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The Broadsheet: March 31st

Good morning, Broadsheet readers! A female founder shares her tale of fundraising while pregnant, top players on the U.S. women’s soccer team are taking the sport to court, and Trump manages to find a new way to infuriate women. Enjoy your Thursday.


• Trumping his worst. Donald Trump sunk to a new low yesterday when he told MSNBC host Chris Matthews that “there has to be some form of punishment” for women who get abortions, should the procedure be banned in the U.S. He went on to say a man who impregnated a woman who had an abortion would not bear the same responsibility.

Then, just hours later, Trump tried to walk back the remarks, saying that the doctor would actually be the legally responsible party. While only 54% of women identify as pro-choice, I imagine that his ham-handed treatment of the issue managed to alienate even many of those who share his pro-life stance. If this is how Trump plans to win over female voters, who already have a low opinion of the candidate, he is even more deluded than he appears.


• Fair play. On Thursday, five key members of the U.S. women’s national soccer team—the current Women’s World Cup and Olympic champion—plan to file a federal complaint charging U.S. Soccer, the governing body for the sport, with wage discrimination. The players involved are co-captains Carli Lloyd and Becky Sauerbrunn, forward Alex Morgan, midfielder Megan Rapinoe and goalkeeper Hope Solo.  New York Times

• Full-term sheet. Talia Goldstein, founder of dating site Three Day Rule, writes about raising a round of funding while pregnant. While ultimately successful, she discovered a disconcerting pattern: No one who met her for the first time while she was visibly pregnant ended up investing. Fortune

• Cruz woos women. In a clear attempt to distinguish himself from Donald Trump, Ted Cruz hosted a “celebration of women.” The Texas Senator said this was the first time his mom, Eleanor, ever participated in a political event. The AP

• The new Nooyi? PepsiCo is promoting Al Carey, a 35-year company vet and current CEO of its North America Beverages division, to CEO of North America. Analysts see this new role, in which Carey will report directly to company CEO Indra Nooyi, as boosting Carey’s credentials to succeed the 60-year-old Nooyi as chief. Fortune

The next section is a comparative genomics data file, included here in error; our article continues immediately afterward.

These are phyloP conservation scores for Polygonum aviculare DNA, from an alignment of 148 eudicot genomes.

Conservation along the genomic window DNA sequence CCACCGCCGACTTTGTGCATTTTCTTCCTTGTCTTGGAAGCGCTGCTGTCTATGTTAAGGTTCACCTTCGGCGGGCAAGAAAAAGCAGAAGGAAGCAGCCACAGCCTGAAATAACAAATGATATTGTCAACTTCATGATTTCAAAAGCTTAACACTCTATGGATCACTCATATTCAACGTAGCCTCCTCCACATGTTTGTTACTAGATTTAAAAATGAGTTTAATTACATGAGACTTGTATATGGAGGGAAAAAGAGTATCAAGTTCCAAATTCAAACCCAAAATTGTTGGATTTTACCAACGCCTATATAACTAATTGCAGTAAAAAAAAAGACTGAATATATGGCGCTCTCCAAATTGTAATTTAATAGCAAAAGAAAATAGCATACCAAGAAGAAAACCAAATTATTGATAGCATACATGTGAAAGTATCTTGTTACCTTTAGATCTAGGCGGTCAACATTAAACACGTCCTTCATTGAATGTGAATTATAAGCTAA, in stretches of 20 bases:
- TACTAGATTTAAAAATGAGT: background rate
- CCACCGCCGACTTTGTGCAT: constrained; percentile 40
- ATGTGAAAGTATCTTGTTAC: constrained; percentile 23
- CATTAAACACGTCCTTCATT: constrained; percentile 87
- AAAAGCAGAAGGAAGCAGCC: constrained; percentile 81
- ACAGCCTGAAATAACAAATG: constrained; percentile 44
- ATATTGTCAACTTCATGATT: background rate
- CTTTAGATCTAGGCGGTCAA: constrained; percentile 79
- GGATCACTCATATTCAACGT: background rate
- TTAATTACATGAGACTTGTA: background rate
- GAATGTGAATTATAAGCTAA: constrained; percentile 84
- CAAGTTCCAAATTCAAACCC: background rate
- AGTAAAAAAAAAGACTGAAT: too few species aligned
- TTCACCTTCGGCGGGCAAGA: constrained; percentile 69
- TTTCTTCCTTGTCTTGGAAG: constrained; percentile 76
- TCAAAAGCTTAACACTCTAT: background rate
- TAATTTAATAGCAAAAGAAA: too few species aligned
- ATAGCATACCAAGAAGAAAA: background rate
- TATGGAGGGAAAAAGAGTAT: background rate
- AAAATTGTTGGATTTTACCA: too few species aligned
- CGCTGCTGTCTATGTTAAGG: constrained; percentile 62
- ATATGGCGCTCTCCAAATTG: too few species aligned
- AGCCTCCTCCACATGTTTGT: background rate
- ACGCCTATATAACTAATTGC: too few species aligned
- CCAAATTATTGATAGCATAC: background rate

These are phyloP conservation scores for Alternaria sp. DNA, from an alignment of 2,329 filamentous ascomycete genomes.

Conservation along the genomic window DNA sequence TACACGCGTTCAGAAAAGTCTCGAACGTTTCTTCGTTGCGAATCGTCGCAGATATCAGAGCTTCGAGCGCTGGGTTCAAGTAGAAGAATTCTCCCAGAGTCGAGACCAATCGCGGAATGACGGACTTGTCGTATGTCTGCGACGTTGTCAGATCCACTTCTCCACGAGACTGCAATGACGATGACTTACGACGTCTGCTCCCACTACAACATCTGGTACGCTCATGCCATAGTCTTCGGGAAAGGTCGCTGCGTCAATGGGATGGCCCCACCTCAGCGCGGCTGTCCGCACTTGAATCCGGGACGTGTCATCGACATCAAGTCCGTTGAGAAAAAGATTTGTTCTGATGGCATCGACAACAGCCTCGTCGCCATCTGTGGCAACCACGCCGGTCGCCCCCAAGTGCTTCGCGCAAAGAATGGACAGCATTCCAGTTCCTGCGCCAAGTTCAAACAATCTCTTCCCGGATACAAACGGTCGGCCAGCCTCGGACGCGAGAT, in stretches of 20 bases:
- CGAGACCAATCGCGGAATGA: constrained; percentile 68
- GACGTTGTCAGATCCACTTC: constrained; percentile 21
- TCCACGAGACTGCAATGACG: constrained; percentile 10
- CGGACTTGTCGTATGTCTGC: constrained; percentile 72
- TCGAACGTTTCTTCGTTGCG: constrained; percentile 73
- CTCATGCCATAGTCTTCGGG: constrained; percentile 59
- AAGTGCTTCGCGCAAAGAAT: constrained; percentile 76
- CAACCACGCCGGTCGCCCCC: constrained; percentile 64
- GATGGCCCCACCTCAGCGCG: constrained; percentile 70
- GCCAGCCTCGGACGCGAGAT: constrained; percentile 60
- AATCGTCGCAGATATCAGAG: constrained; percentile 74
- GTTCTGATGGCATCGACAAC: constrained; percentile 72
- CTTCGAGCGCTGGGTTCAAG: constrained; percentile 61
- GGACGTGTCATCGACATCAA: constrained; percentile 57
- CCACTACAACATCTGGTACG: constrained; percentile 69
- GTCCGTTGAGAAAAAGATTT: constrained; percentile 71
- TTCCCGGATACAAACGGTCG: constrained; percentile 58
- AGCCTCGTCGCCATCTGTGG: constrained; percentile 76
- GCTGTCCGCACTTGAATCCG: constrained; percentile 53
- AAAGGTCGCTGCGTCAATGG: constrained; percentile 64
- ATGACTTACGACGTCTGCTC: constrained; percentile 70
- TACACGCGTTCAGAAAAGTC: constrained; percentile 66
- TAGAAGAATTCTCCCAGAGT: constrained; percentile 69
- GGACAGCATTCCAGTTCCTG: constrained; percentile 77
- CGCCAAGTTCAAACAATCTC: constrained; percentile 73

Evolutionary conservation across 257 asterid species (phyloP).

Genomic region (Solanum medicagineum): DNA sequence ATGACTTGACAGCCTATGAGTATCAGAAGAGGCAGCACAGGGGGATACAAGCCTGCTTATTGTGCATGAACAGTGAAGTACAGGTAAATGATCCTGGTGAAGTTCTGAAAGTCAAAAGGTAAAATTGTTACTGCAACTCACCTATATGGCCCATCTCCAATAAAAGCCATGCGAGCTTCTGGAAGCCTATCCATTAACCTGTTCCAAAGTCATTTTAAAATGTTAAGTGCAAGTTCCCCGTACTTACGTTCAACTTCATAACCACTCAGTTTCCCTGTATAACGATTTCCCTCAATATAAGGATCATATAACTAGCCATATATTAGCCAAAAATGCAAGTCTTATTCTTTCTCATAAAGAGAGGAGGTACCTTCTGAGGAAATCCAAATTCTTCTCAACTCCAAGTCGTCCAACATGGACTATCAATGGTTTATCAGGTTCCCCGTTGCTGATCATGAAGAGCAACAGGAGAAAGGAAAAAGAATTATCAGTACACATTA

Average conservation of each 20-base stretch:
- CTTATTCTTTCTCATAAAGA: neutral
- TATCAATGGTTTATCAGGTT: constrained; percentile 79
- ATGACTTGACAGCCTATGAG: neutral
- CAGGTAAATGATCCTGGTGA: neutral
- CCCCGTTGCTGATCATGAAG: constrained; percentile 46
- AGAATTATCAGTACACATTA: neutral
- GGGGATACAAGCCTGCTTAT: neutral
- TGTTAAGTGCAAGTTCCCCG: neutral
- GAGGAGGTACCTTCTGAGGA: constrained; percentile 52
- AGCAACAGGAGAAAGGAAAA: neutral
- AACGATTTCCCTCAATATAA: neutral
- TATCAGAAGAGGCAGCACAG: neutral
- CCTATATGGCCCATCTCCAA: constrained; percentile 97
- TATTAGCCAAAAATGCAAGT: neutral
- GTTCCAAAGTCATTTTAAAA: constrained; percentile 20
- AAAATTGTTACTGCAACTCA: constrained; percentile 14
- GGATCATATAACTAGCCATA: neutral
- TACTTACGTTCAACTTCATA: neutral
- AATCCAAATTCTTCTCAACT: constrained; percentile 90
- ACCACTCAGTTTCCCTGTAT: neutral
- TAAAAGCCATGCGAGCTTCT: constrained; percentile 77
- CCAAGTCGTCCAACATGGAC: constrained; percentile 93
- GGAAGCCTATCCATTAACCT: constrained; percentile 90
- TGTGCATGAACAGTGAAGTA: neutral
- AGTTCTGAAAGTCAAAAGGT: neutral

• Parsing the pill. The FDA announced that it will relax the restrictions around a pill that induces abortion. Fortune

• A deadly accusation. A Bangladeshi court has ordered the arrest of opposition leader Khaleda Zia over charges that she orchestrated the deadly firebombing of a bus in the wake of the country’s controversial 2014 election. WSJ

• Girl grads. New U.S. Census data reveals that women have finally achieved equality with men when it comes to college degrees. Huffington Post


• Callan takes CNBC. Erin Callan went on CNBC yesterday—her first public appearance since resigning as CFO of Lehman Brothers. Among the takeaways: She regrets being featured in a Wall Street Journal story that included glamorizing photos and she would “absolutely not” work with former Lehman CEO Dick Fuld again. WSJ

• Whitewashing leadership. Depressing, but not surprising: New research finds that black and Hispanic women combined hold just 14% of the leadership roles in corporate America. For some context, white women are at roughly 30%. Fortune

• Put a sock on it. Meet Gina Locklear, the “sock queen of Alabama.” The daughter of mill owners, Locklear transformed the family business into a fashion-forward sock empire. New York Times

A model coder. Model Karlie Kloss writes about the new Kode with Klossy summer camp, an expansion of the coding scholarship she launched last summer. The camp will allow 80 young women to learn the ins and outs of programming language Ruby. Motto

Tune in to Fortune Live, hosted by Leigh Gallagher, at its new day and time: Thursdays at 11 am ET at

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Whoopi Goldberg launches medical marijuana product targeted at menstrual cramps  Vanity Fair

Hillary Clinton takes aim at Trump in her first New York TV ad  Fortune

Luckiest Girl Alive author says writing helped her cope with abuse  Today

5 startups changing the way women think about their periods  Fortune


I’m seeing that when women sit for their portraits, they come in now with a better sense of themselves and more confidence.

Legendary photographer Annie Leibovitz, on how her female subjects have evolved.